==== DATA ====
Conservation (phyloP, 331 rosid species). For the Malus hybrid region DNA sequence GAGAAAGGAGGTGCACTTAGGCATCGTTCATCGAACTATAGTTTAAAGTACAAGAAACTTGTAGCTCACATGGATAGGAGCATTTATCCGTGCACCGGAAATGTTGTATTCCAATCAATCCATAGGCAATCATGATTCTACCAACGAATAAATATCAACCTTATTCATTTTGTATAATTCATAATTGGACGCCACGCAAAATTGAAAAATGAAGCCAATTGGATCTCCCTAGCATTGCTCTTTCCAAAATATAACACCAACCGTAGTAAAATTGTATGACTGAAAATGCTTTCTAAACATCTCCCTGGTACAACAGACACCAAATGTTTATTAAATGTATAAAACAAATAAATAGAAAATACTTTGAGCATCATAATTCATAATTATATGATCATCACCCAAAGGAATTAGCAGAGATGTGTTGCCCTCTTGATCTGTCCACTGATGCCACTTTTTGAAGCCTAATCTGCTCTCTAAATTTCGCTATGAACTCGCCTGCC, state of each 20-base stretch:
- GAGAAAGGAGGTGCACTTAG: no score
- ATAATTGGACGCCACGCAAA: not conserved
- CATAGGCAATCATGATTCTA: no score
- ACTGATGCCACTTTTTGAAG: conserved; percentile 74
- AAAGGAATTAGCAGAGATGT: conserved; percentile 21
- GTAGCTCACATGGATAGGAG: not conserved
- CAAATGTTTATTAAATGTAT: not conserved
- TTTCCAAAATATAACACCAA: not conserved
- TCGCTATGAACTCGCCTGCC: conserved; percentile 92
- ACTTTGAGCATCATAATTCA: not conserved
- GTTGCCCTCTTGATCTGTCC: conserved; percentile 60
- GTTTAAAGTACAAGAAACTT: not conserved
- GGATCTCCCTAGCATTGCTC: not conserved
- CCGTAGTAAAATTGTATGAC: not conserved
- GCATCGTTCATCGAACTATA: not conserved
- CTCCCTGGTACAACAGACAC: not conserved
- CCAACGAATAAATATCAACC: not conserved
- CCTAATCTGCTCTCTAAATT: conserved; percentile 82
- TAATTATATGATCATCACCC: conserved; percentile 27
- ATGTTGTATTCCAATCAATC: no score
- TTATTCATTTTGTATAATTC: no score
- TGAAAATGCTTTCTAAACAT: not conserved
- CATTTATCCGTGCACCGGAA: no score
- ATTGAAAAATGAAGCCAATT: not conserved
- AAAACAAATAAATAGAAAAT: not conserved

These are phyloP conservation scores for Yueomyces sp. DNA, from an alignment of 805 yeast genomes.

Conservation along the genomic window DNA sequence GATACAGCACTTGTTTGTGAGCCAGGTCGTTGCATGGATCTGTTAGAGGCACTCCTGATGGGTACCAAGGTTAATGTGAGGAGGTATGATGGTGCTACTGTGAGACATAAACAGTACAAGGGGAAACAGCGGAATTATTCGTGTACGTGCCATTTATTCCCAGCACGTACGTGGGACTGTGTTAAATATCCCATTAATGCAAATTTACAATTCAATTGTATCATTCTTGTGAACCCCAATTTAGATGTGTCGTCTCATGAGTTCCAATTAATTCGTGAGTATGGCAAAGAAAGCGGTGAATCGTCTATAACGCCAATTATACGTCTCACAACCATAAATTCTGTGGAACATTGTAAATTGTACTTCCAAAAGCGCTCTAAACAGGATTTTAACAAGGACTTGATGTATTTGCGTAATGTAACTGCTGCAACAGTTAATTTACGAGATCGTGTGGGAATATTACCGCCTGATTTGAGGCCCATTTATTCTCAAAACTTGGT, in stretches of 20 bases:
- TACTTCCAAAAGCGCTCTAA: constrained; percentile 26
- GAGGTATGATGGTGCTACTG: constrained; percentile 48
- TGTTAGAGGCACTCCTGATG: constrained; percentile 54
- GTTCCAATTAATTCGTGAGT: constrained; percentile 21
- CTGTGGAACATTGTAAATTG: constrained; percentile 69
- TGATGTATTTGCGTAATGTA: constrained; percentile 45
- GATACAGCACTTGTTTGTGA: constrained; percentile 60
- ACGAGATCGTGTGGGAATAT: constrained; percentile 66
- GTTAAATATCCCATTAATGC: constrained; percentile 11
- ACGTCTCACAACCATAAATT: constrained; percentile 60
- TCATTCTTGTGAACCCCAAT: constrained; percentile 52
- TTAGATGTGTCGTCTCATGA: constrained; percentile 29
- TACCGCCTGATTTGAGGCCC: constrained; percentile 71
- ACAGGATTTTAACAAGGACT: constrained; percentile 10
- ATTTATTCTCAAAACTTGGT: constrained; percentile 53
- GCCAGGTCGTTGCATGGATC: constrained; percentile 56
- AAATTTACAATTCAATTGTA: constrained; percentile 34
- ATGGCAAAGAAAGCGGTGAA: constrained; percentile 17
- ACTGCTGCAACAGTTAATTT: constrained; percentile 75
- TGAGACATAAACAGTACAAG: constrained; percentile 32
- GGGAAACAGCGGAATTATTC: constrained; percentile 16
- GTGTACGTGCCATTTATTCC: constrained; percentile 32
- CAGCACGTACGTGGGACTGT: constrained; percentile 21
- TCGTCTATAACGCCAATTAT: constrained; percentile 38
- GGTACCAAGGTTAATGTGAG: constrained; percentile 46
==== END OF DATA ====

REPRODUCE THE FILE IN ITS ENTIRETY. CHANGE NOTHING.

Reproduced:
Conservation (phyloP, 331 rosid species). For the Malus hybrid region DNA sequence GAGAAAGGAGGTGCACTTAGGCATCGTTCATCGAACTATAGTTTAAAGTACAAGAAACTTGTAGCTCACATGGATAGGAGCATTTATCCGTGCACCGGAAATGTTGTATTCCAATCAATCCATAGGCAATCATGATTCTACCAACGAATAAATATCAACCTTATTCATTTTGTATAATTCATAATTGGACGCCACGCAAAATTGAAAAATGAAGCCAATTGGATCTCCCTAGCATTGCTCTTTCCAAAATATAACACCAACCGTAGTAAAATTGTATGACTGAAAATGCTTTCTAAACATCTCCCTGGTACAACAGACACCAAATGTTTATTAAATGTATAAAACAAATAAATAGAAAATACTTTGAGCATCATAATTCATAATTATATGATCATCACCCAAAGGAATTAGCAGAGATGTGTTGCCCTCTTGATCTGTCCACTGATGCCACTTTTTGAAGCCTAATCTGCTCTCTAAATTTCGCTATGAACTCGCCTGCC, state of each 20-base stretch:
- GAGAAAGGAGGTGCACTTAG: no score
- ATAATTGGACGCCACGCAAA: not conserved
- CATAGGCAATCATGATTCTA: no score
- ACTGATGCCACTTTTTGAAG: conserved; percentile 74
- AAAGGAATTAGCAGAGATGT: conserved; percentile 21
- GTAGCTCACATGGATAGGAG: not conserved
- CAAATGTTTATTAAATGTAT: not conserved
- TTTCCAAAATATAACACCAA: not conserved
- TCGCTATGAACTCGCCTGCC: conserved; percentile 92
- ACTTTGAGCATCATAATTCA: not conserved
- GTTGCCCTCTTGATCTGTCC: conserved; percentile 60
- GTTTAAAGTACAAGAAACTT: not conserved
- GGATCTCCCTAGCATTGCTC: not conserved
- CCGTAGTAAAATTGTATGAC: not conserved
- GCATCGTTCATCGAACTATA: not conserved
- CTCCCTGGTACAACAGACAC: not conserved
- CCAACGAATAAATATCAACC: not conserved
- CCTAATCTGCTCTCTAAATT: conserved; percentile 82
- TAATTATATGATCATCACCC: conserved; percentile 27
- ATGTTGTATTCCAATCAATC: no score
- TTATTCATTTTGTATAATTC: no score
- TGAAAATGCTTTCTAAACAT: not conserved
- CATTTATCCGTGCACCGGAA: no score
- ATTGAAAAATGAAGCCAATT: not conserved
- AAAACAAATAAATAGAAAAT: not conserved

These are phyloP conservation scores for Yueomyces sp. DNA, from an alignment of 805 yeast genomes.

Conservation along the genomic window DNA sequence GATACAGCACTTGTTTGTGAGCCAGGTCGTTGCATGGATCTGTTAGAGGCACTCCTGATGGGTACCAAGGTTAATGTGAGGAGGTATGATGGTGCTACTGTGAGACATAAACAGTACAAGGGGAAACAGCGGAATTATTCGTGTACGTGCCATTTATTCCCAGCACGTACGTGGGACTGTGTTAAATATCCCATTAATGCAAATTTACAATTCAATTGTATCATTCTTGTGAACCCCAATTTAGATGTGTCGTCTCATGAGTTCCAATTAATTCGTGAGTATGGCAAAGAAAGCGGTGAATCGTCTATAACGCCAATTATACGTCTCACAACCATAAATTCTGTGGAACATTGTAAATTGTACTTCCAAAAGCGCTCTAAACAGGATTTTAACAAGGACTTGATGTATTTGCGTAATGTAACTGCTGCAACAGTTAATTTACGAGATCGTGTGGGAATATTACCGCCTGATTTGAGGCCCATTTATTCTCAAAACTTGGT, in stretches of 20 bases:
- TACTTCCAAAAGCGCTCTAA: constrained; percentile 26
- GAGGTATGATGGTGCTACTG: constrained; percentile 48
- TGTTAGAGGCACTCCTGATG: constrained; percentile 54
- GTTCCAATTAATTCGTGAGT: constrained; percentile 21
- CTGTGGAACATTGTAAATTG: constrained; percentile 69
- TGATGTATTTGCGTAATGTA: constrained; percentile 45
- GATACAGCACTTGTTTGTGA: constrained; percentile 60
- ACGAGATCGTGTGGGAATAT: constrained; percentile 66
- GTTAAATATCCCATTAATGC: constrained; percentile 11
- ACGTCTCACAACCATAAATT: constrained; percentile 60
- TCATTCTTGTGAACCCCAAT: constrained; percentile 52
- TTAGATGTGTCGTCTCATGA: constrained; percentile 29
- TACCGCCTGATTTGAGGCCC: constrained; percentile 71
- ACAGGATTTTAACAAGGACT: constrained; percentile 10
- ATTTATTCTCAAAACTTGGT: constrained; percentile 53
- GCCAGGTCGTTGCATGGATC: constrained; percentile 56
- AAATTTACAATTCAATTGTA: constrained; percentile 34
- ATGGCAAAGAAAGCGGTGAA: constrained; percentile 17
- ACTGCTGCAACAGTTAATTT: constrained; percentile 75
- TGAGACATAAACAGTACAAG: constrained; percentile 32
- GGGAAACAGCGGAATTATTC: constrained; percentile 16
- GTGTACGTGCCATTTATTCC: constrained; percentile 32
- CAGCACGTACGTGGGACTGT: constrained; percentile 21
- TCGTCTATAACGCCAATTAT: constrained; percentile 38
- GGTACCAAGGTTAATGTGAG: constrained; percentile 46